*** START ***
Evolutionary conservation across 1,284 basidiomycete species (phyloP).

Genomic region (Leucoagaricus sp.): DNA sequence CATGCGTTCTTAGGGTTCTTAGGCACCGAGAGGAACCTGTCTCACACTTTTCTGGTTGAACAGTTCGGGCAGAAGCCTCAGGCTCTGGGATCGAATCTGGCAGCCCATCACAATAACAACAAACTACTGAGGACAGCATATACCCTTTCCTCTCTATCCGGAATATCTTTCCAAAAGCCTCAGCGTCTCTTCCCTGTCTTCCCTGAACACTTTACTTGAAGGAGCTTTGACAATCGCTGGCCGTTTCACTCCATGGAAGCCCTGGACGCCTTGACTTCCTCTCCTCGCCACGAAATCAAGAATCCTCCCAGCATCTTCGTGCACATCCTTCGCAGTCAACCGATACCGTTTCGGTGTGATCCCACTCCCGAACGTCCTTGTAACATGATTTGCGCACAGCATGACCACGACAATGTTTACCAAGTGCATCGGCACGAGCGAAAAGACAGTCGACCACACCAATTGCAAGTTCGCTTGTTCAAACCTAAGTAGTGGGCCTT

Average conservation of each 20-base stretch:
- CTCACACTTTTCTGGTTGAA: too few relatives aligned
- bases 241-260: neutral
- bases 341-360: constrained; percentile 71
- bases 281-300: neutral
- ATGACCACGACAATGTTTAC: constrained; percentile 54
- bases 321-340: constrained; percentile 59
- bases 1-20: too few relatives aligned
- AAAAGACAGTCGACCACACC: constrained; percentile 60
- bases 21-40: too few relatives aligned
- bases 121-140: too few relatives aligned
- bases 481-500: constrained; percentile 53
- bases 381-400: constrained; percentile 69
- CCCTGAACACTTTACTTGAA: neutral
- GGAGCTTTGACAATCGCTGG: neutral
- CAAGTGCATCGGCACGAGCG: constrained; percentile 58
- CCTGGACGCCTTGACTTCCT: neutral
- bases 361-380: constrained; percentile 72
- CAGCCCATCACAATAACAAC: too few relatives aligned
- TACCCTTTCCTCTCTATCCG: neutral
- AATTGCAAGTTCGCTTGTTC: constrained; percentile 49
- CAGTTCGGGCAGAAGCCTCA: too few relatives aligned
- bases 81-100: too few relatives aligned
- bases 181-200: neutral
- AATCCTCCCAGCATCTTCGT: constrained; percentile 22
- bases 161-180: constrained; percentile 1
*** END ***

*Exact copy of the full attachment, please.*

Evolutionary conservation across 1,284 basidiomycete species (phyloP).

Genomic region (Leucoagaricus sp.): DNA sequence CATGCGTTCTTAGGGTTCTTAGGCACCGAGAGGAACCTGTCTCACACTTTTCTGGTTGAACAGTTCGGGCAGAAGCCTCAGGCTCTGGGATCGAATCTGGCAGCCCATCACAATAACAACAAACTACTGAGGACAGCATATACCCTTTCCTCTCTATCCGGAATATCTTTCCAAAAGCCTCAGCGTCTCTTCCCTGTCTTCCCTGAACACTTTACTTGAAGGAGCTTTGACAATCGCTGGCCGTTTCACTCCATGGAAGCCCTGGACGCCTTGACTTCCTCTCCTCGCCACGAAATCAAGAATCCTCCCAGCATCTTCGTGCACATCCTTCGCAGTCAACCGATACCGTTTCGGTGTGATCCCACTCCCGAACGTCCTTGTAACATGATTTGCGCACAGCATGACCACGACAATGTTTACCAAGTGCATCGGCACGAGCGAAAAGACAGTCGACCACACCAATTGCAAGTTCGCTTGTTCAAACCTAAGTAGTGGGCCTT

Average conservation of each 20-base stretch:
- CTCACACTTTTCTGGTTGAA: too few relatives aligned
- bases 241-260: neutral
- bases 341-360: constrained; percentile 71
- bases 281-300: neutral
- ATGACCACGACAATGTTTAC: constrained; percentile 54
- bases 321-340: constrained; percentile 59
- bases 1-20: too few relatives aligned
- AAAAGACAGTCGACCACACC: constrained; percentile 60
- bases 21-40: too few relatives aligned
- bases 121-140: too few relatives aligned
- bases 481-500: constrained; percentile 53
- bases 381-400: constrained; percentile 69
- CCCTGAACACTTTACTTGAA: neutral
- GGAGCTTTGACAATCGCTGG: neutral
- CAAGTGCATCGGCACGAGCG: constrained; percentile 58
- CCTGGACGCCTTGACTTCCT: neutral
- bases 361-380: constrained; percentile 72
- CAGCCCATCACAATAACAAC: too few relatives aligned
- TACCCTTTCCTCTCTATCCG: neutral
- AATTGCAAGTTCGCTTGTTC: constrained; percentile 49
- CAGTTCGGGCAGAAGCCTCA: too few relatives aligned
- bases 81-100: too few relatives aligned
- bases 181-200: neutral
- AATCCTCCCAGCATCTTCGT: constrained; percentile 22
- bases 161-180: constrained; percentile 1